Centripetalism

Centripetalism, sometimes called integrationism, is a form of democratic power sharing for divided societies (usually along ethnic, religious or social lines) which aims to encourage the parties towards moderate and compromising policies and to reinforce the centre of divided political spectrum. As a theory, centripetalism developed out of the criticism of consociationalism by Donald L.Horowitz. Both models aim to provide institutional prescriptions for divided societies. While consociationalism aims to give inclusion and representation to each ethnic group, centripetalism aims to depoliticize ethnicity and to encourage the establishment of multi-ethnic parties.[1]

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Centripetalism is associated with institutions that provide incentives for elite cooperation such as vote pooling. Vote pooling occurs when politicians need to attract voters from the different groups in order to win the elections. For example, if some ethnic group is not large enough to get their own ethnic political representative, voters from that group would prefer to cast their second preference to the moderate politicians of the other ethnicity, rather than to the radical politician of the other ethnicity. In this theoretical model, vote pooling gives advantages to the moderate politicians aiming to attract the votes from the other groups because of the electoral system allowing voters to indicate preferences. This model incentivizes the formation of pre-electoral coalitions across conflict lines.[2] Based on this logic, centripetalists prefer such voting systems as alternative vote, supplementary vote, single transferable vote.[3]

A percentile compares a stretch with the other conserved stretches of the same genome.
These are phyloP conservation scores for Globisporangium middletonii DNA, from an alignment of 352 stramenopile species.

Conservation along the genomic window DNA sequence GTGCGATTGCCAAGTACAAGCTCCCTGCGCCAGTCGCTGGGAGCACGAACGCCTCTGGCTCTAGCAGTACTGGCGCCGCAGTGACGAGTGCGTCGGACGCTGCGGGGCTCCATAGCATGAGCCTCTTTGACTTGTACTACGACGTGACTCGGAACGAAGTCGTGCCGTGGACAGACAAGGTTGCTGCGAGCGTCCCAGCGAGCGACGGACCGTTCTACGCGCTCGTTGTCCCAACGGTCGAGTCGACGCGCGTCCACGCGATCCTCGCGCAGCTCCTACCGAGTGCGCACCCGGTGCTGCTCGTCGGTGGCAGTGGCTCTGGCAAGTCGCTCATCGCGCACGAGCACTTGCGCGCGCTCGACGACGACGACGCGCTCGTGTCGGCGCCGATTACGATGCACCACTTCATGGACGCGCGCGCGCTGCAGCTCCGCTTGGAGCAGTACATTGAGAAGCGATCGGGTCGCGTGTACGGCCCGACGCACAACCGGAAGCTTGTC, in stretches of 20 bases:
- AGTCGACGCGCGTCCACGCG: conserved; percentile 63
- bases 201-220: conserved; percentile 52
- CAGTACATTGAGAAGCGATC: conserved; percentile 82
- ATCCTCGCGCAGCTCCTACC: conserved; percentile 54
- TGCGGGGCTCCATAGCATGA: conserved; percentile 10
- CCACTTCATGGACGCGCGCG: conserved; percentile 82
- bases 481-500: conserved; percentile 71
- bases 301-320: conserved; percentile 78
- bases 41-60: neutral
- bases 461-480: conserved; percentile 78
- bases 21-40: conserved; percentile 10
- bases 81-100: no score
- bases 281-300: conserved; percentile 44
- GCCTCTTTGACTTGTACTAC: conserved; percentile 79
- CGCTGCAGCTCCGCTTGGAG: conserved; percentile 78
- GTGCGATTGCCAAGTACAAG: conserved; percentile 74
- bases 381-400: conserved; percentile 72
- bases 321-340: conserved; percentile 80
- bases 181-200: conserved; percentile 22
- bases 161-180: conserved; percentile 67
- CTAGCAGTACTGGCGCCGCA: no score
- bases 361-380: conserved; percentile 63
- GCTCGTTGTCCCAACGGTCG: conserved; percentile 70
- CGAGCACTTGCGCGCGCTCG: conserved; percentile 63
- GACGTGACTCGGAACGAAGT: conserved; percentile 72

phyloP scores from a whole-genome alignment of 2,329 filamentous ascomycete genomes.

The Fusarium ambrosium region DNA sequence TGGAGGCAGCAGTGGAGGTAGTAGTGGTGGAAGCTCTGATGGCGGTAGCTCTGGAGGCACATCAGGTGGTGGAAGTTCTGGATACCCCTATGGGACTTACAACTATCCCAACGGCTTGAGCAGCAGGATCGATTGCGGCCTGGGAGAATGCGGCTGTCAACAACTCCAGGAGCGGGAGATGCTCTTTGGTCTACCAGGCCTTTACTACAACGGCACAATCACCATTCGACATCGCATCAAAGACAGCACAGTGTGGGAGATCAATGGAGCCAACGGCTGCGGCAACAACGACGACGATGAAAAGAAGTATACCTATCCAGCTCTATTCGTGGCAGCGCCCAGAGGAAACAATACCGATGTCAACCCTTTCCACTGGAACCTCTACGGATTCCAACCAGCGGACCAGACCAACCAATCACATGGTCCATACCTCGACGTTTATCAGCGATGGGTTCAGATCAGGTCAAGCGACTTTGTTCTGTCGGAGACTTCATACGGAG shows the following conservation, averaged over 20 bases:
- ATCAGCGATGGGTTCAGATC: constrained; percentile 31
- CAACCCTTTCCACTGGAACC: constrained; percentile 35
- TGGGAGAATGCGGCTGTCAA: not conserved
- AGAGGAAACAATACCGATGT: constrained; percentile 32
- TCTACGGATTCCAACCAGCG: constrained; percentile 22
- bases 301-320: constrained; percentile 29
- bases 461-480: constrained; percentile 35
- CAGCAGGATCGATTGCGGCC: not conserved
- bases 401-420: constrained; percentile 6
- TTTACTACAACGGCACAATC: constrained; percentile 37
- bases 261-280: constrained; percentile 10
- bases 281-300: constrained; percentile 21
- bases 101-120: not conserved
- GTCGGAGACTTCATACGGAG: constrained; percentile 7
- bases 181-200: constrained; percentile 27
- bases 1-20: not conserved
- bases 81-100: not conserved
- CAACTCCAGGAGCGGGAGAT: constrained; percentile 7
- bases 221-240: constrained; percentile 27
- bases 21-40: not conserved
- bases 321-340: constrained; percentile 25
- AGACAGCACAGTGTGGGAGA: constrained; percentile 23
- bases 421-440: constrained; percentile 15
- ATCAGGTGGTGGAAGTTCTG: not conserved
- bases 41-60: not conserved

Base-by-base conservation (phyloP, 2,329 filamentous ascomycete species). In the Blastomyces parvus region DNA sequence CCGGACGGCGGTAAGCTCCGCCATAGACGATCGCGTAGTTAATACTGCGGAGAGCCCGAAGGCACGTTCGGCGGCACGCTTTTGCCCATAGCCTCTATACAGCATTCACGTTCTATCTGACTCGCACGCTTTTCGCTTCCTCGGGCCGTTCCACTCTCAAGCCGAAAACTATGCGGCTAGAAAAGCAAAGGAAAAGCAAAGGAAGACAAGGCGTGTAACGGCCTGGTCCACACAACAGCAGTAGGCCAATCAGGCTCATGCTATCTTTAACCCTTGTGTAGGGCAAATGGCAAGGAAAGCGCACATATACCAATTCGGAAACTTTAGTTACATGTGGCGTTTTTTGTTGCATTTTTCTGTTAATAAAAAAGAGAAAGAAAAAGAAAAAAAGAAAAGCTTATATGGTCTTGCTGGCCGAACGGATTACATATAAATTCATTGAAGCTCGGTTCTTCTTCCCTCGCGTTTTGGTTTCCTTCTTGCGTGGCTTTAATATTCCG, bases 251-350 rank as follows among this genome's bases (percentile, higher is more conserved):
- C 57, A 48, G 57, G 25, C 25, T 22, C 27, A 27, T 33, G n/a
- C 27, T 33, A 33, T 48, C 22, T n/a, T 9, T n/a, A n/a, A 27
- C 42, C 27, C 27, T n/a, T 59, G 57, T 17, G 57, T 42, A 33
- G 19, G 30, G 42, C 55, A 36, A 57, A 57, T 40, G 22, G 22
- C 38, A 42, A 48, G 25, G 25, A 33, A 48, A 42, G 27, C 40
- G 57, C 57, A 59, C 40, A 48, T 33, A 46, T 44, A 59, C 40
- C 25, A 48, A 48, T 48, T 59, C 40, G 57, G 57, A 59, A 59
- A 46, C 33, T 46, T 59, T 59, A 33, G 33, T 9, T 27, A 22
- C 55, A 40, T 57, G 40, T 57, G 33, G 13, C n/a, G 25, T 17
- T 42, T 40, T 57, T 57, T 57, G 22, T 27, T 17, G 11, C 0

Centripetalist institutions and voting systems are quite rare and there are not many examples of their use. The most famous examples come from Fiji (1997-2006), Northern Ireland (June 1973 to May 1974), Papua New Guinea, Sri Lanka,[1] Indonesia, Kenya, and Nigeria.[4][5]

One of the main problems of the theory is the lack of empirical evidence supporting the effectiveness of centripetalism.[3] Centripetalist institutions do not work in the electoral systems in which electoral districts are homogenous, because in those cases politicians would not have incentives to create multi-ethnic parties as they do not need to appeal to the voters outside of their group.[6] Some evidence suggests that centripetal institutions lead to more instability and extremism[4]

Strong supporters of consociationalism argue that centripetalism does not provide enough guarantees of representation and argue that what groups want is representation and not an indirect influence of majority decisions.[7] O’Leary also notes that “centripetal vote- pooling institutions unfairly privilege the majority or largest group; politicians from such groups have to pool fewer votes to win office than do politicians from smaller groups.”[8] McGarry also criticises that centripetalism tends to leave hardliners outside of the political system, which polarizes the political environment, making it impossible for moderates in the government to compromise. The moderates thus become more hardline.[9]

Horowitz, Donald L. 1985. Ethnic Groups In Conflict. Berkeley, Calif. u.a.: Univ. of Calif. Press.

Sisk, T.D. (1996) Power-sharing and International Mediation in Ethnic Conflicts (Washington, DC: United States Institute of Peace Press).

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